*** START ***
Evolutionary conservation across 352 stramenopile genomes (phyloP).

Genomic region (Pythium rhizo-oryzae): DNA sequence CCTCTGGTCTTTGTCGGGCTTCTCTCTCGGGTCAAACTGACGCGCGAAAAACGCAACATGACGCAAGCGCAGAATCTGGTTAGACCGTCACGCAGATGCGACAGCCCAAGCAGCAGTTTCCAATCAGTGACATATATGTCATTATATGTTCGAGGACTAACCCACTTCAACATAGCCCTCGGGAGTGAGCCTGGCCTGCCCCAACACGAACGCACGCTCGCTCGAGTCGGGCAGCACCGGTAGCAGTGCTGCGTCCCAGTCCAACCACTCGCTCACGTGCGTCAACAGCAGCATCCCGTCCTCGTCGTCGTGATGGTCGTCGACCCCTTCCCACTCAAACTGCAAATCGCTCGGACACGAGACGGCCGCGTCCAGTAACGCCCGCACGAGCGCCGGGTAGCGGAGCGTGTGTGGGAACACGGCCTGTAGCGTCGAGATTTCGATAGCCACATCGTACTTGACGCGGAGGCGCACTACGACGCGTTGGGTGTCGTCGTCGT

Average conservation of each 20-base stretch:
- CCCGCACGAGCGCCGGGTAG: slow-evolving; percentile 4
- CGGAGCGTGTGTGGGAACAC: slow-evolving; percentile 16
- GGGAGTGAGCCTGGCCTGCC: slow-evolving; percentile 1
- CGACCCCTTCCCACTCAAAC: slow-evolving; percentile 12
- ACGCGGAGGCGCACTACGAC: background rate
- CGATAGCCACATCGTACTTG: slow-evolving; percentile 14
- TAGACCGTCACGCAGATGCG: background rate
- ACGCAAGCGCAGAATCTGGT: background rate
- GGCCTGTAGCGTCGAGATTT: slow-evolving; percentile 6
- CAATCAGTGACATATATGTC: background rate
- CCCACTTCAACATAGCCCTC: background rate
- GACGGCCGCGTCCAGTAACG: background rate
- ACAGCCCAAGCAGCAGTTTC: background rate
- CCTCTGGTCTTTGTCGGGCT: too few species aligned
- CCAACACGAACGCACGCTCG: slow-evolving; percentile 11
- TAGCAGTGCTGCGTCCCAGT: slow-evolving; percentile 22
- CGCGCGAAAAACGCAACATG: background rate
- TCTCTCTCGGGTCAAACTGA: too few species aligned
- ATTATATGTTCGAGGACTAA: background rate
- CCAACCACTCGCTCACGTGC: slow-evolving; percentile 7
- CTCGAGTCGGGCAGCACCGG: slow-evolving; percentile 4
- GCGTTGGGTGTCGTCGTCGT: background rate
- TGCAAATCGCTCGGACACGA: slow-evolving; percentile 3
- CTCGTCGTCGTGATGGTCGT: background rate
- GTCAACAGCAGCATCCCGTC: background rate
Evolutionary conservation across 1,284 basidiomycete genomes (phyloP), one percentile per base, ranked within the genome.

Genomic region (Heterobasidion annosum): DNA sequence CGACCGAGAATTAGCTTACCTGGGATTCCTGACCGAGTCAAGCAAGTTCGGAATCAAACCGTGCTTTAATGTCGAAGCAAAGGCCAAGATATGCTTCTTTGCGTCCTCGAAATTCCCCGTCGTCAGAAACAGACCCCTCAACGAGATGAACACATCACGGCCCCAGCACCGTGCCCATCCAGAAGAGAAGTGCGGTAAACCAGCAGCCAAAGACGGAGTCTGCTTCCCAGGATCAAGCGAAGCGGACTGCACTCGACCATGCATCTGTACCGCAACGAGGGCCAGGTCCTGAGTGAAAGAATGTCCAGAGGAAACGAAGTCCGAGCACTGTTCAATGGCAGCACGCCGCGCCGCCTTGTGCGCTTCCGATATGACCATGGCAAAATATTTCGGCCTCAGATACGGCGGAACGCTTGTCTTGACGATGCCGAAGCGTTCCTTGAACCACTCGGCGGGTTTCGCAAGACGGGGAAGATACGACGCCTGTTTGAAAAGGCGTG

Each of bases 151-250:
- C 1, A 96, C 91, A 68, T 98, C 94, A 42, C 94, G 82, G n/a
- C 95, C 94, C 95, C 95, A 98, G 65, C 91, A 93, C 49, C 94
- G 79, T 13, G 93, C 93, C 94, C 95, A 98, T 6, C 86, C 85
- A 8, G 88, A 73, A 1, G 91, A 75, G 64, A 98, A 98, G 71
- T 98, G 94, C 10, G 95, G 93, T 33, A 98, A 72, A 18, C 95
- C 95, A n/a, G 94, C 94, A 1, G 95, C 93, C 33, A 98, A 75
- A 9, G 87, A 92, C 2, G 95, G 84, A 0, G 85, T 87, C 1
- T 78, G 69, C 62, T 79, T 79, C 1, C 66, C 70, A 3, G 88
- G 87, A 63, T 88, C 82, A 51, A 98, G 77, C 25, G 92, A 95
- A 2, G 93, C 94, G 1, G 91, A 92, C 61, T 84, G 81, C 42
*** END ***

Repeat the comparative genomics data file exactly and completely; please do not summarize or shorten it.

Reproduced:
Evolutionary conservation across 352 stramenopile genomes (phyloP).

Genomic region (Pythium rhizo-oryzae): DNA sequence CCTCTGGTCTTTGTCGGGCTTCTCTCTCGGGTCAAACTGACGCGCGAAAAACGCAACATGACGCAAGCGCAGAATCTGGTTAGACCGTCACGCAGATGCGACAGCCCAAGCAGCAGTTTCCAATCAGTGACATATATGTCATTATATGTTCGAGGACTAACCCACTTCAACATAGCCCTCGGGAGTGAGCCTGGCCTGCCCCAACACGAACGCACGCTCGCTCGAGTCGGGCAGCACCGGTAGCAGTGCTGCGTCCCAGTCCAACCACTCGCTCACGTGCGTCAACAGCAGCATCCCGTCCTCGTCGTCGTGATGGTCGTCGACCCCTTCCCACTCAAACTGCAAATCGCTCGGACACGAGACGGCCGCGTCCAGTAACGCCCGCACGAGCGCCGGGTAGCGGAGCGTGTGTGGGAACACGGCCTGTAGCGTCGAGATTTCGATAGCCACATCGTACTTGACGCGGAGGCGCACTACGACGCGTTGGGTGTCGTCGTCGT

Average conservation of each 20-base stretch:
- CCCGCACGAGCGCCGGGTAG: slow-evolving; percentile 4
- CGGAGCGTGTGTGGGAACAC: slow-evolving; percentile 16
- GGGAGTGAGCCTGGCCTGCC: slow-evolving; percentile 1
- CGACCCCTTCCCACTCAAAC: slow-evolving; percentile 12
- ACGCGGAGGCGCACTACGAC: background rate
- CGATAGCCACATCGTACTTG: slow-evolving; percentile 14
- TAGACCGTCACGCAGATGCG: background rate
- ACGCAAGCGCAGAATCTGGT: background rate
- GGCCTGTAGCGTCGAGATTT: slow-evolving; percentile 6
- CAATCAGTGACATATATGTC: background rate
- CCCACTTCAACATAGCCCTC: background rate
- GACGGCCGCGTCCAGTAACG: background rate
- ACAGCCCAAGCAGCAGTTTC: background rate
- CCTCTGGTCTTTGTCGGGCT: too few species aligned
- CCAACACGAACGCACGCTCG: slow-evolving; percentile 11
- TAGCAGTGCTGCGTCCCAGT: slow-evolving; percentile 22
- CGCGCGAAAAACGCAACATG: background rate
- TCTCTCTCGGGTCAAACTGA: too few species aligned
- ATTATATGTTCGAGGACTAA: background rate
- CCAACCACTCGCTCACGTGC: slow-evolving; percentile 7
- CTCGAGTCGGGCAGCACCGG: slow-evolving; percentile 4
- GCGTTGGGTGTCGTCGTCGT: background rate
- TGCAAATCGCTCGGACACGA: slow-evolving; percentile 3
- CTCGTCGTCGTGATGGTCGT: background rate
- GTCAACAGCAGCATCCCGTC: background rate
Evolutionary conservation across 1,284 basidiomycete genomes (phyloP), one percentile per base, ranked within the genome.

Genomic region (Heterobasidion annosum): DNA sequence CGACCGAGAATTAGCTTACCTGGGATTCCTGACCGAGTCAAGCAAGTTCGGAATCAAACCGTGCTTTAATGTCGAAGCAAAGGCCAAGATATGCTTCTTTGCGTCCTCGAAATTCCCCGTCGTCAGAAACAGACCCCTCAACGAGATGAACACATCACGGCCCCAGCACCGTGCCCATCCAGAAGAGAAGTGCGGTAAACCAGCAGCCAAAGACGGAGTCTGCTTCCCAGGATCAAGCGAAGCGGACTGCACTCGACCATGCATCTGTACCGCAACGAGGGCCAGGTCCTGAGTGAAAGAATGTCCAGAGGAAACGAAGTCCGAGCACTGTTCAATGGCAGCACGCCGCGCCGCCTTGTGCGCTTCCGATATGACCATGGCAAAATATTTCGGCCTCAGATACGGCGGAACGCTTGTCTTGACGATGCCGAAGCGTTCCTTGAACCACTCGGCGGGTTTCGCAAGACGGGGAAGATACGACGCCTGTTTGAAAAGGCGTG

Each of bases 151-250:
- C 1, A 96, C 91, A 68, T 98, C 94, A 42, C 94, G 82, G n/a
- C 95, C 94, C 95, C 95, A 98, G 65, C 91, A 93, C 49, C 94
- G 79, T 13, G 93, C 93, C 94, C 95, A 98, T 6, C 86, C 85
- A 8, G 88, A 73, A 1, G 91, A 75, G 64, A 98, A 98, G 71
- T 98, G 94, C 10, G 95, G 93, T 33, A 98, A 72, A 18, C 95
- C 95, A n/a, G 94, C 94, A 1, G 95, C 93, C 33, A 98, A 75
- A 9, G 87, A 92, C 2, G 95, G 84, A 0, G 85, T 87, C 1
- T 78, G 69, C 62, T 79, T 79, C 1, C 66, C 70, A 3, G 88
- G 87, A 63, T 88, C 82, A 51, A 98, G 77, C 25, G 92, A 95
- A 2, G 93, C 94, G 1, G 91, A 92, C 61, T 84, G 81, C 42